In an effort to combat runaway inflation, the Bank of England is expected to raise interest rates again today, causing extra suffering for the British people.
When the decision is revealed at noon, the base rate might climb by 0.75 percentage points to 2.5%, the most significant increase in thirty years.
The decision will impose hardship on mortgage-holders and increase the cost of borrowing for the government, just as Chancellor Kwasi Kwarteng prepares to spend hundreds of billions of pounds on electricity bills and tax cuts in tomorrow’s mini-Budget.
However, the Bank is becoming increasingly desperate to rein down inflation, which is nearly five above its objective at 9.9%.
The pressure on prices, caused by the conflict in Ukraine and Russia’s manipulation of gas supply, has been worsened by the weakening of the pound versus the US dollar, the worldwide trading currency for a large number of important resources.
After the Federal Reserve of the United States raised its own interest rate by 0.75 percentage points, the value of the pound fell to 1.12 against the dollar.
Higher central bank interest rates increase the market appeal of a currency.
Andrew Bailey, governor of the Bank of England, has asserted that the institution will act to curb inflation.
Today would mark the seventh consecutive month that the Bank has lifted interest rates, although the current level remains historically low.
After the Federal Reserve imposed its own 0.75 percentage point increase in interest rates, the value of the pound fell further overnight to only 1.12 US dollars.
The rise in living expenses has caused havoc on public finances. According to the Office of National Statistics, the interest bill on the UK’s £2.4trillion debt pile reached £8.2billion last month, the highest amount for August since records began in 1997.
The Institute for Fiscal Studies, a reputable research tank, has cautioned that Liz Truss’s pledge to increase spending on the energy bailout and tax cuts is ‘a risky bet on growth’
Today marks the sixth consecutive month in which the Bank has increased interest rates.
While increasing the base rate over its present level of 1.75 percent should help to manage inflation by promoting saving rather than spending, it also raises the cost of borrowing for everyone and dampens economic growth, which is already stagnant.
If interest rates increase by 0.75 percentage points, the monthly payment on a typical £250,000 mortgage will jump by £100.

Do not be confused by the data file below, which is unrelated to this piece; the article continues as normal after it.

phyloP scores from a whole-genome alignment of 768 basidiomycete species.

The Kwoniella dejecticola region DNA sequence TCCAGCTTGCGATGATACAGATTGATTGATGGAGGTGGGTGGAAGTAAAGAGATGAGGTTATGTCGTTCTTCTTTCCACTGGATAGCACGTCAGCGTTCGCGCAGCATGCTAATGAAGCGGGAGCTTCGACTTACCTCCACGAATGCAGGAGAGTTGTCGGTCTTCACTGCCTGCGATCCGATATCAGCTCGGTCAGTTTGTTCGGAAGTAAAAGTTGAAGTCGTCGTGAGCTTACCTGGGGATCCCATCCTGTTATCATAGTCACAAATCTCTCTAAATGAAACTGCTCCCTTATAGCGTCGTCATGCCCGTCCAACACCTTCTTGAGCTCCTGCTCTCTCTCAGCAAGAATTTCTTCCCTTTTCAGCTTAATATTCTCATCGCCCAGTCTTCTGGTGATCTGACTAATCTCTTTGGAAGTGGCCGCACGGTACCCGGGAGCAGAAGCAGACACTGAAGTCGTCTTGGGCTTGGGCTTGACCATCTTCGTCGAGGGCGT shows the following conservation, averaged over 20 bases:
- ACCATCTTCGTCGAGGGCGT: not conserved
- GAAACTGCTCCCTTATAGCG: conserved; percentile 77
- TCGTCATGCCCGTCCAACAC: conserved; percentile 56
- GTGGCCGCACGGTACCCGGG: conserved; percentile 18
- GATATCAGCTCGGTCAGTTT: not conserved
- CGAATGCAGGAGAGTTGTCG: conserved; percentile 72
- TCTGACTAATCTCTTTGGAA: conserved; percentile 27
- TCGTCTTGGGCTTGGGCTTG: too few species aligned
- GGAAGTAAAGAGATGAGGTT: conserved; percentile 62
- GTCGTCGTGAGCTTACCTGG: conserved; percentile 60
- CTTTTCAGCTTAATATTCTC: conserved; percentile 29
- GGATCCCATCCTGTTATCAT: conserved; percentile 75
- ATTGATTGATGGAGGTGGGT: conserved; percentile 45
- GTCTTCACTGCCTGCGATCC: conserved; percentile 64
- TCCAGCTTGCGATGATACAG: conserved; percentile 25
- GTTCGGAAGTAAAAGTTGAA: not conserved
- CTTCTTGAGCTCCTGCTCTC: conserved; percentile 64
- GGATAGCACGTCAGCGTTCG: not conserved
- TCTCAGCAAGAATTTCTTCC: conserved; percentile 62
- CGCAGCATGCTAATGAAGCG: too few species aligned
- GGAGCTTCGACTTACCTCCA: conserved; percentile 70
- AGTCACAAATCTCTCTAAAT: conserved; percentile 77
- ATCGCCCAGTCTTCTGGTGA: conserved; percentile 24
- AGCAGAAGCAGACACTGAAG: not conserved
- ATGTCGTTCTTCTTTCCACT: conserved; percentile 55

The bank’s governor, Andrew Bailey, has promised that action will be taken to rein in prices, and a rate hike below that imposed by the Federal Reserve might cause further market instability.
The IFS estimated last night that the government’s spending plans might result in the United Kingdom borrowing £231 billion this year, which is more than twice the £99 billion forecast in March.
It will still be borrowing £100 billion annually by the middle of the 2020s, more than £60 billion more than previously anticipated, according to the think tank.
It was stated that higher growth could offset this, but it would be difficult to achieve. Carl Emmerson, deputy director of the IFS, stated, “While we would be able to enjoy lower taxes in the short term, the unsustainable growth of the national debt would eventually render this option untenable.”
Government officials have chosen to increase borrowing at a time when it is becoming more expensive to do so, in a gamble on growth that may not pay off.
“Achieving that magnitude of trend growth, while not impossible, would take either a large lot of good fortune over a lengthy period of time or a purposeful shift in policy direction.”
Ms. Truss has stated that a shift in strategy from her predecessors is required to stimulate Britain’s economic growth.
The interest bill on the United Kingdom’s £2.4 trillion debt reached £8.2 billion in August, the highest August total since records began in 1997.
She has committed to reduce taxes in an effort to make the United Kingdom more business-friendly.
Mr. Kwarteng stated yesterday, “I am committed to reducing debt in the medium term. However, in the case of a significant economic shock, it is imperative that the government intervene immediately to assist people and companies, just as it did during the pandemic.’
Three times in a row, the US central bank boosted interest rates last night. The Federal Reserve hiked interest rates by 0.75 percentage points, increasing the target interest rate range from 3% to 3.25%. It warned of “continuing rises” as it attempts to combat growing prices.
The action followed that of the European Central Bank, which this month boosted interest rates by 0.75 percentage points for the first time since the introduction of the euro in 1999.